Providing ‘adolescent friendly’ health care to young people with chronic conditions
Adolescence has changed. Downward shifts in the age of onset of puberty and upward shifts in the age of achieving the social role transitions that historically marked adulthood means adolescence now continues for longer. Rather than 10 to 19 years, adolescence is increasingly viewed as extending up to 24 years. This extended length is consistent with new understanding of cognitive maturation which continues to at least the mid-twenties, and greater appreciation that both pubertal maturation and brain development drive many health-related behaviours in adolescence and young adulthood (Sawyer et al., 2012).
Adolescence had typically been viewed as the healthiest time in life. However, views about the significance of adolescent health have also changed. Adolescence is now appreciated as a critical developmental phase in which the onset of health-related behaviours (behaviours that positively and negatively affect health such as smoking, physical activity) and the presence of various health states (such as chronic diseases, mental disorders, obesity), dramatically affect adolescent’s health and are powerful determinants of future health (Sawyer et al., 2012). One thing that has not changed is that adolescence is a profound period of physical, emotional, cognitive and psychosocial maturation that is played out within the influence of family, peers and school, and shaped by local culture and global media.
When a chronic condition adds complexity to a life-transitioning period
The presence of a chronic physical condition, that affects around 15% of adolescents, is an individual risk factor that has the potential to complicate every aspect of adolescent development. While most adolescents with special health care needs are resilient and make a successful transition to adulthood, they have double the rate of emotional disorders (Sawyer et al., 2007a). Furthermore, contrary to what has long been assumed, adolescents with chronic health conditions appear more likely to engage in health-risk behaviours such as smoking, alcohol and unsafe sexual practices (Suris et al., 2008). Many such behaviours result in a “double whammy” where the higher prevalence is compounded by a higher attributable risk (Sawyer et al., 2007b). For example, smoking in diabetes escalates microvascular and macrovascular diseases, and alcohol lowers the seizure threshold in epilepsy.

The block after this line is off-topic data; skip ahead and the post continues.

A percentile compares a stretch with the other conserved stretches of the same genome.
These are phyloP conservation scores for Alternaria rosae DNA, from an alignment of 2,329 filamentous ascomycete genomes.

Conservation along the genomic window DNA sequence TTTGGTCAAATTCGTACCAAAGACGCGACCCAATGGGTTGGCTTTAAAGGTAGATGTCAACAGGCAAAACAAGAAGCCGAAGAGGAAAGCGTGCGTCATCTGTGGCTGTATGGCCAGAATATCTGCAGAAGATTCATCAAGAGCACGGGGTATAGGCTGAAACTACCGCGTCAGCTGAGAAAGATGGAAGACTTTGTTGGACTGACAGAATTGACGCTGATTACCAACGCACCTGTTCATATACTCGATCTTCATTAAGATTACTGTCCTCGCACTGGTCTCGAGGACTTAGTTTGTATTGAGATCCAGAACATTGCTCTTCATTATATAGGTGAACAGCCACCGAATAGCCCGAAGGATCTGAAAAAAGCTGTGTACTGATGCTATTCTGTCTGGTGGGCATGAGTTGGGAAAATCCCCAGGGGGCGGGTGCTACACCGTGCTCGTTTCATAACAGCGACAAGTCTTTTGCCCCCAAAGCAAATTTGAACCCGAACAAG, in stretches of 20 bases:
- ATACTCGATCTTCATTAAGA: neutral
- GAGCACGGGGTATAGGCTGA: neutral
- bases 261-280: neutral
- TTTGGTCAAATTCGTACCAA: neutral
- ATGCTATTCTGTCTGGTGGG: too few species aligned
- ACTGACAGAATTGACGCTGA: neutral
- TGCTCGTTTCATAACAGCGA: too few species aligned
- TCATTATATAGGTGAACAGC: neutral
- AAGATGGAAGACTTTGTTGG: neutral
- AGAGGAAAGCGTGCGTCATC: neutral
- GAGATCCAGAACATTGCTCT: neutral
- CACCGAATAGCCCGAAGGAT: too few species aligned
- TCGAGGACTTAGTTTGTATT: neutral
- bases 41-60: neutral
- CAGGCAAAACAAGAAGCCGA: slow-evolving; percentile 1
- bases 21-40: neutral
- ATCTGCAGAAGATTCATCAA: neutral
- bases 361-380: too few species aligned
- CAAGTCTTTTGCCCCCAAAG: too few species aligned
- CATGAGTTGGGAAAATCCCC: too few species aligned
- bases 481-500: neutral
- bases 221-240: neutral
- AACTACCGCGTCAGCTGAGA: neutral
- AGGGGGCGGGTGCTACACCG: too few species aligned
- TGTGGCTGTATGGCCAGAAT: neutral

Decade by decade, ongoing technical improvements have resulted in more children with previously fatal childhood conditions (e.g. cystic fibrosis, chronic heart disease and spina bifida) surviving well beyond adolescence. Other patterns of disease have also changed, with far less acute infectious disease in adolescence, but an increasing incidence of other conditions such as anaphylaxis and food allergy, autoimmune disorders including type 1 diabetes, inflammatory bowel disease, obesity, type 2 diabetes, and various behavioural and mental disorders.
The health issues of adolescents with chronic conditions are “linked to the illness they suffer from, to adolescence in general, and to psychosocial problems generated by the interaction between the illness, the adolescent and his immediate environment” (Miauton et al., 2003). Given the widespread lack of undergraduate and postgraduate training in adolescent health for both paediatric and adult healthcare professionals, the complexity of adolescent development and the effect of this on health, it is not surprising that many health professionals report that managing adolescents is more difficult than other age groups (Sawyer et al., 2007a).